After two weeks, we are far from understanding the culture. For example, what’s with the flimsy surgical face masks that half the population insist on wearing? They don’t protect against incoming germs at all (google it if you don’t believe us), but the collective mentality here seems to be geared toward germaphobes. Tokyo is spotless, so clean that they don’t even have garbage cans, apparently assuming that no one would be filthy enough to ever produce garbage. People are encouraged through advertisements and custom to carry all their garbage with them until they return home. This even goes for food wrappers, empty water bottles, take-out coffee cups, etc. Even in our hotel room, the trash basket is the size of a soup can. Though this means that you have to walk around with your trash, the plus side is that they actually have functional public restrooms in the metro stations and they are spotless. Imagine the horror show if they tried that in New York! We embrace these squeaky clean and free public restrooms available at every metro and train station throughout the country. Heated toilet seats with bidet and “rear” washing functions are de rigueur here, even in the subway! What starts out as an oddity to us quickly becomes a love affair with these smart toilets. It’s the first time we have had a relationship with our toilet seats.
On our tour, we learn about hikikomori, an “illness” (depression?) where individuals isolate themselves from society, seldom leaving the confines of their homes. This disturbing trend is not surprising to us in this ultra-conformist society which embraces a “group think” mentality. Very few want to stand out from the crowd of businesspeople all dressed in their drab suits carrying their identical briefcases and wearing their ineffectual face masks. Even the small segment of Japanese who do dress up differently than the blue/black-suiters - typically as anime cartoon characters - look just like the others in this fringe group who don these infantile looking costumes. It’s no wonder that a growing number of citizens shun this society which discourages individualism.
When we deal with service people, we notice that they are usually frantically nervous, their hands shaking as they move with exaggerated speed to try to meet our simple requests. On our first day at breakfast, the woman at the table next to ours appears to have chosen this particular coffee shop to give up her life, passed out face down in her scrambled eggs. Because the Japanese avoid any confrontation, even of the most mild engagement, our waitress simply pretends that this unconscious customer is not there. We observe that most of the Japanese seem extremely stressed out all the time.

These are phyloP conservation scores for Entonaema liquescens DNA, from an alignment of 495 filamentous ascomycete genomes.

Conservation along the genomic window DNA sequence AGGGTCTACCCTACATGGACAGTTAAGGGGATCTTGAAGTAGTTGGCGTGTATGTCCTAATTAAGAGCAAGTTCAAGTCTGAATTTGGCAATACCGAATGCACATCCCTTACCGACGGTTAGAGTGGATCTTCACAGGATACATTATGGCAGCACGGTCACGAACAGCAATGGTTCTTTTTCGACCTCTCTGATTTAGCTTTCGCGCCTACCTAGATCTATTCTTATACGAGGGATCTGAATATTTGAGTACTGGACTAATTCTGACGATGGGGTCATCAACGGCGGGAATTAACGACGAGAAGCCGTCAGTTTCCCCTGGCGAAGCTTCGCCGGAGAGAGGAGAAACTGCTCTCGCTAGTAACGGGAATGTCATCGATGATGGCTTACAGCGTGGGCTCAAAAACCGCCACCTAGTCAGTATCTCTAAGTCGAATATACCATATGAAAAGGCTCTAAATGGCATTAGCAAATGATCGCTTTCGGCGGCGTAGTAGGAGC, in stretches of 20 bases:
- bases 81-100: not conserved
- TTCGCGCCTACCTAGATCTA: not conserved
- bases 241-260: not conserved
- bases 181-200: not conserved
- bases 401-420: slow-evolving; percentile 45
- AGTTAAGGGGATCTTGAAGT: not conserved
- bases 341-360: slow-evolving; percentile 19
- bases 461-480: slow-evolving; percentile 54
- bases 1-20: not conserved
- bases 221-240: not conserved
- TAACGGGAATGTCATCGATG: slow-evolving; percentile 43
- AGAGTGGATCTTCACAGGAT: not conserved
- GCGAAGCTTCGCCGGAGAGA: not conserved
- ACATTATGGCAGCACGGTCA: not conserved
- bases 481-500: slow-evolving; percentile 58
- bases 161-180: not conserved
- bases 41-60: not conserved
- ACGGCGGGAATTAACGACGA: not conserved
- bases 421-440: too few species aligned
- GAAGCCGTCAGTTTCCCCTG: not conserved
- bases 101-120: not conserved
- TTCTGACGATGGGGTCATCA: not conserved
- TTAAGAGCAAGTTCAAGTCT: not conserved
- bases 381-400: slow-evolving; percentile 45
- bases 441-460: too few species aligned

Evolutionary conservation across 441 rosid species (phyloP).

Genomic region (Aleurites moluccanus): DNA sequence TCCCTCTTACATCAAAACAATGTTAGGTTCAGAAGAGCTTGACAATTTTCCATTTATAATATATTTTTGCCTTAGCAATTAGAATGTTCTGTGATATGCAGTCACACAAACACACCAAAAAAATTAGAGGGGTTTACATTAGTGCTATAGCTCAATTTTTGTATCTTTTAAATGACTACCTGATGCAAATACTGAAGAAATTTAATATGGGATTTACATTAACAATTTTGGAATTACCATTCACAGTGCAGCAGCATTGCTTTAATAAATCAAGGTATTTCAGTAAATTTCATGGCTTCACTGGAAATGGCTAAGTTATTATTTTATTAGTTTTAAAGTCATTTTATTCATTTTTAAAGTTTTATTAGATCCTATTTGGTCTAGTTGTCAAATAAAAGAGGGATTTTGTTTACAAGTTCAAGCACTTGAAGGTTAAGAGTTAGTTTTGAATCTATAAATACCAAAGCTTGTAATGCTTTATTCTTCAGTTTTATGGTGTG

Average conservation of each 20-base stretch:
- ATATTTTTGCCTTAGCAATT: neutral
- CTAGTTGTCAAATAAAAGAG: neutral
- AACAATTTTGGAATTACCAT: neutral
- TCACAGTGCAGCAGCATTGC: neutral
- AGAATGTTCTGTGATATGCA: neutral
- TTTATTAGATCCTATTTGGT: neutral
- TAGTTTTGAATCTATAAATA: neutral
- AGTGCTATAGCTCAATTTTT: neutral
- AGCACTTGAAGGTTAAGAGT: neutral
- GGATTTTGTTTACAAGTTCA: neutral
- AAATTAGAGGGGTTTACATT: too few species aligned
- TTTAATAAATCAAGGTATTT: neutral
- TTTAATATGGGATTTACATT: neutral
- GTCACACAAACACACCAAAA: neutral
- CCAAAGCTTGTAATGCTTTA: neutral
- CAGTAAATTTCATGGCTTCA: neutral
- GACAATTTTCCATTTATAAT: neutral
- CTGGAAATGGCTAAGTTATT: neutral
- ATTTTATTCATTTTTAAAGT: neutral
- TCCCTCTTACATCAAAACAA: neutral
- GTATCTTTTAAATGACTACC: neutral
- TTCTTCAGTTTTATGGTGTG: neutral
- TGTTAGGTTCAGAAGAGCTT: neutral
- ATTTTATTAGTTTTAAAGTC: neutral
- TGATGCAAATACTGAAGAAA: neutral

Meanwhile, in Akihabara, a big center for anime and gaming, we see billboard illustrations and store advertisements of child-like girls in sexual poses dressed in garter belts, fishnet stockings, and short skirts while young ladies on the street dressed in French maids costumes entice pedestrians up to “maid bars.” So much of the anime we see displayed links sex with childhood. It’s rather creepy to us. Ellen observes that the background music we hear frequently in restaurants, shopping arcades and hotel lobbies consists of tunes played on what sounds like the upper register of a celeste resembling what an infant might hear lying in its crib with the musical mobile turning around overhead. In the train and subway stations and toilet stalls, not only do you get the baby’s mobile tune but some have the sound of chirping birds and waterfalls, too. We wonder, is this such a stressed out society that they crave whatever childish comforting they can get in public? It does not seem surprising in this place where couples go to sex motels to share intimacy instead of doing it at home, but then maybe that has more to do with the paper thin walls, which are sometimes actually constructed from rice paper.
Although all wares are displayed with artistry and detailed wrappings, the resulting paper and plastic waste is profound. We wonder why the Japanese seem unconscious to this wasteful conspicuous consumption when we are in a climate crisis. There are stores throughout Japan selling lots of food which is placed in wrappers, the wrapped food placed in molded plastic containers, the containers placed in boxes, and the boxes wrapped in shrink-wrap. When you purchase one of these boxes, the box then gets wrapped again by the clerk. Then, when you are walking around with arms full of empty wrappers, there are no trash cans. The tour company we use for half of our trip advocates absorbing the culture of the place we are visiting, but we are beginning to think we might want to avoid that if we are going to have a less disturbing experience.